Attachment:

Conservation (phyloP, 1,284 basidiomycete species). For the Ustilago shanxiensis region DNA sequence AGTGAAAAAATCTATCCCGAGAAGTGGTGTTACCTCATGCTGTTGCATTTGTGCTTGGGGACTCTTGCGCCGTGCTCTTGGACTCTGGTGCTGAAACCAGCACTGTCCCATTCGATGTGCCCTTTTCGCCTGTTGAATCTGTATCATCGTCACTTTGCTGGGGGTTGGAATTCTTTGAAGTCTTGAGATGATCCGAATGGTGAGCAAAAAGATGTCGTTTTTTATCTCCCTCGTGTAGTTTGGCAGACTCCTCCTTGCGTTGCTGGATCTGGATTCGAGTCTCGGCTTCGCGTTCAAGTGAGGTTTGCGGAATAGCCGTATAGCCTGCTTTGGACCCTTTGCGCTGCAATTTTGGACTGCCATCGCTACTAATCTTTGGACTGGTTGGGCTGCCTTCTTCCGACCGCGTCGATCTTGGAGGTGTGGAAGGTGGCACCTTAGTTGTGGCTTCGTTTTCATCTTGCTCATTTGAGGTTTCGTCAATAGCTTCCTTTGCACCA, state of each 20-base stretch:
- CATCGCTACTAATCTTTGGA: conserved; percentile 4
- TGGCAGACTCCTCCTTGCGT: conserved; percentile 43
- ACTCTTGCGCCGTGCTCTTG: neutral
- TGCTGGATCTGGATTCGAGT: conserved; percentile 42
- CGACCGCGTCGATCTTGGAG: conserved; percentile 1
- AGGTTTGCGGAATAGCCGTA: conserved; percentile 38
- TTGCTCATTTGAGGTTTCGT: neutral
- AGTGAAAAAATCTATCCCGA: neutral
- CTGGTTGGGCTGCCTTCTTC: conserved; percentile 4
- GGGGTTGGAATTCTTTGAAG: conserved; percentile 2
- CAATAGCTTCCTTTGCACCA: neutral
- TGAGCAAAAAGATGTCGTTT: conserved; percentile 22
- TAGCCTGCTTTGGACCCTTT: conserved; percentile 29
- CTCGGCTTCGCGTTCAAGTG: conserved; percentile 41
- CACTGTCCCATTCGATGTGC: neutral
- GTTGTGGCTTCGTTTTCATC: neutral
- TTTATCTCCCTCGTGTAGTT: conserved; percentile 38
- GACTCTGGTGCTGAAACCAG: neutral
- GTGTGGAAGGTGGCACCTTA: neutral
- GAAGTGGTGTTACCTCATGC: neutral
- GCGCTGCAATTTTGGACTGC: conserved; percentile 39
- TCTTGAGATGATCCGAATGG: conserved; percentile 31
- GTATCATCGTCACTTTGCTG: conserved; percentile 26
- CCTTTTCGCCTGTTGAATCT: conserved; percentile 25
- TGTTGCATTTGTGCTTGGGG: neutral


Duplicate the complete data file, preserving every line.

Conservation (phyloP, 1,284 basidiomycete species). For the Ustilago shanxiensis region DNA sequence AGTGAAAAAATCTATCCCGAGAAGTGGTGTTACCTCATGCTGTTGCATTTGTGCTTGGGGACTCTTGCGCCGTGCTCTTGGACTCTGGTGCTGAAACCAGCACTGTCCCATTCGATGTGCCCTTTTCGCCTGTTGAATCTGTATCATCGTCACTTTGCTGGGGGTTGGAATTCTTTGAAGTCTTGAGATGATCCGAATGGTGAGCAAAAAGATGTCGTTTTTTATCTCCCTCGTGTAGTTTGGCAGACTCCTCCTTGCGTTGCTGGATCTGGATTCGAGTCTCGGCTTCGCGTTCAAGTGAGGTTTGCGGAATAGCCGTATAGCCTGCTTTGGACCCTTTGCGCTGCAATTTTGGACTGCCATCGCTACTAATCTTTGGACTGGTTGGGCTGCCTTCTTCCGACCGCGTCGATCTTGGAGGTGTGGAAGGTGGCACCTTAGTTGTGGCTTCGTTTTCATCTTGCTCATTTGAGGTTTCGTCAATAGCTTCCTTTGCACCA, state of each 20-base stretch:
- CATCGCTACTAATCTTTGGA: conserved; percentile 4
- TGGCAGACTCCTCCTTGCGT: conserved; percentile 43
- ACTCTTGCGCCGTGCTCTTG: neutral
- TGCTGGATCTGGATTCGAGT: conserved; percentile 42
- CGACCGCGTCGATCTTGGAG: conserved; percentile 1
- AGGTTTGCGGAATAGCCGTA: conserved; percentile 38
- TTGCTCATTTGAGGTTTCGT: neutral
- AGTGAAAAAATCTATCCCGA: neutral
- CTGGTTGGGCTGCCTTCTTC: conserved; percentile 4
- GGGGTTGGAATTCTTTGAAG: conserved; percentile 2
- CAATAGCTTCCTTTGCACCA: neutral
- TGAGCAAAAAGATGTCGTTT: conserved; percentile 22
- TAGCCTGCTTTGGACCCTTT: conserved; percentile 29
- CTCGGCTTCGCGTTCAAGTG: conserved; percentile 41
- CACTGTCCCATTCGATGTGC: neutral
- GTTGTGGCTTCGTTTTCATC: neutral
- TTTATCTCCCTCGTGTAGTT: conserved; percentile 38
- GACTCTGGTGCTGAAACCAG: neutral
- GTGTGGAAGGTGGCACCTTA: neutral
- GAAGTGGTGTTACCTCATGC: neutral
- GCGCTGCAATTTTGGACTGC: conserved; percentile 39
- TCTTGAGATGATCCGAATGG: conserved; percentile 31
- GTATCATCGTCACTTTGCTG: conserved; percentile 26
- CCTTTTCGCCTGTTGAATCT: conserved; percentile 25
- TGTTGCATTTGTGCTTGGGG: neutral